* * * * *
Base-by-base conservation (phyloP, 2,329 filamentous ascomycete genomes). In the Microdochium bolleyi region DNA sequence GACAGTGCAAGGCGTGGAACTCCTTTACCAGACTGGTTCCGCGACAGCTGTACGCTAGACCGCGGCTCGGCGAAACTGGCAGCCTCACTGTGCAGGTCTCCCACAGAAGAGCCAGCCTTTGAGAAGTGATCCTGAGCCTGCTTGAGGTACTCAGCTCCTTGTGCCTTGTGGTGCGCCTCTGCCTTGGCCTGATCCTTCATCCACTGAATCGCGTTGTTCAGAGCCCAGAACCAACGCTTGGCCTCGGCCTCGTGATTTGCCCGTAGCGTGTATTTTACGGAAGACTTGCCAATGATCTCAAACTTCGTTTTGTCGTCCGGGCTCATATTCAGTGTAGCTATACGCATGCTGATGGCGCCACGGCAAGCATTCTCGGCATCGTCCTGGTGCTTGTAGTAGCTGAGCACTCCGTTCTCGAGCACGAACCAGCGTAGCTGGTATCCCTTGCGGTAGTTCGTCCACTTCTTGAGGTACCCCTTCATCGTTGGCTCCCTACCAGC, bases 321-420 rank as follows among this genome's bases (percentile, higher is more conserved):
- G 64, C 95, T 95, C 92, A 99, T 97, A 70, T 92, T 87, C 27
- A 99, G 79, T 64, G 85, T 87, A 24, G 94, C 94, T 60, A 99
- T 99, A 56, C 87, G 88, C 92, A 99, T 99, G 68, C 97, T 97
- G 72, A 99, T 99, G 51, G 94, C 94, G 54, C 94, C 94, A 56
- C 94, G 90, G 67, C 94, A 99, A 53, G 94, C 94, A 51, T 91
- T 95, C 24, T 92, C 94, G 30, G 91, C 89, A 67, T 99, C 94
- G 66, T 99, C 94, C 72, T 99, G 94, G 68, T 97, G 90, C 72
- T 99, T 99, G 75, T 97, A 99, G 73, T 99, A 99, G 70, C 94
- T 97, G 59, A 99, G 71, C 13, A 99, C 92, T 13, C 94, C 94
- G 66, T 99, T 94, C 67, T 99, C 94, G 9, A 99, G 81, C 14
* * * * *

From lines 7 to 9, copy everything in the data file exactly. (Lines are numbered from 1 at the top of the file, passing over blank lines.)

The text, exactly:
- T 95, C 24, T 92, C 94, G 30, G 91, C 89, A 67, T 99, C 94
- G 66, T 99, C 94, C 72, T 99, G 94, G 68, T 97, G 90, C 72
- T 99, T 99, G 75, T 97, A 99, G 73, T 99, A 99, G 70, C 94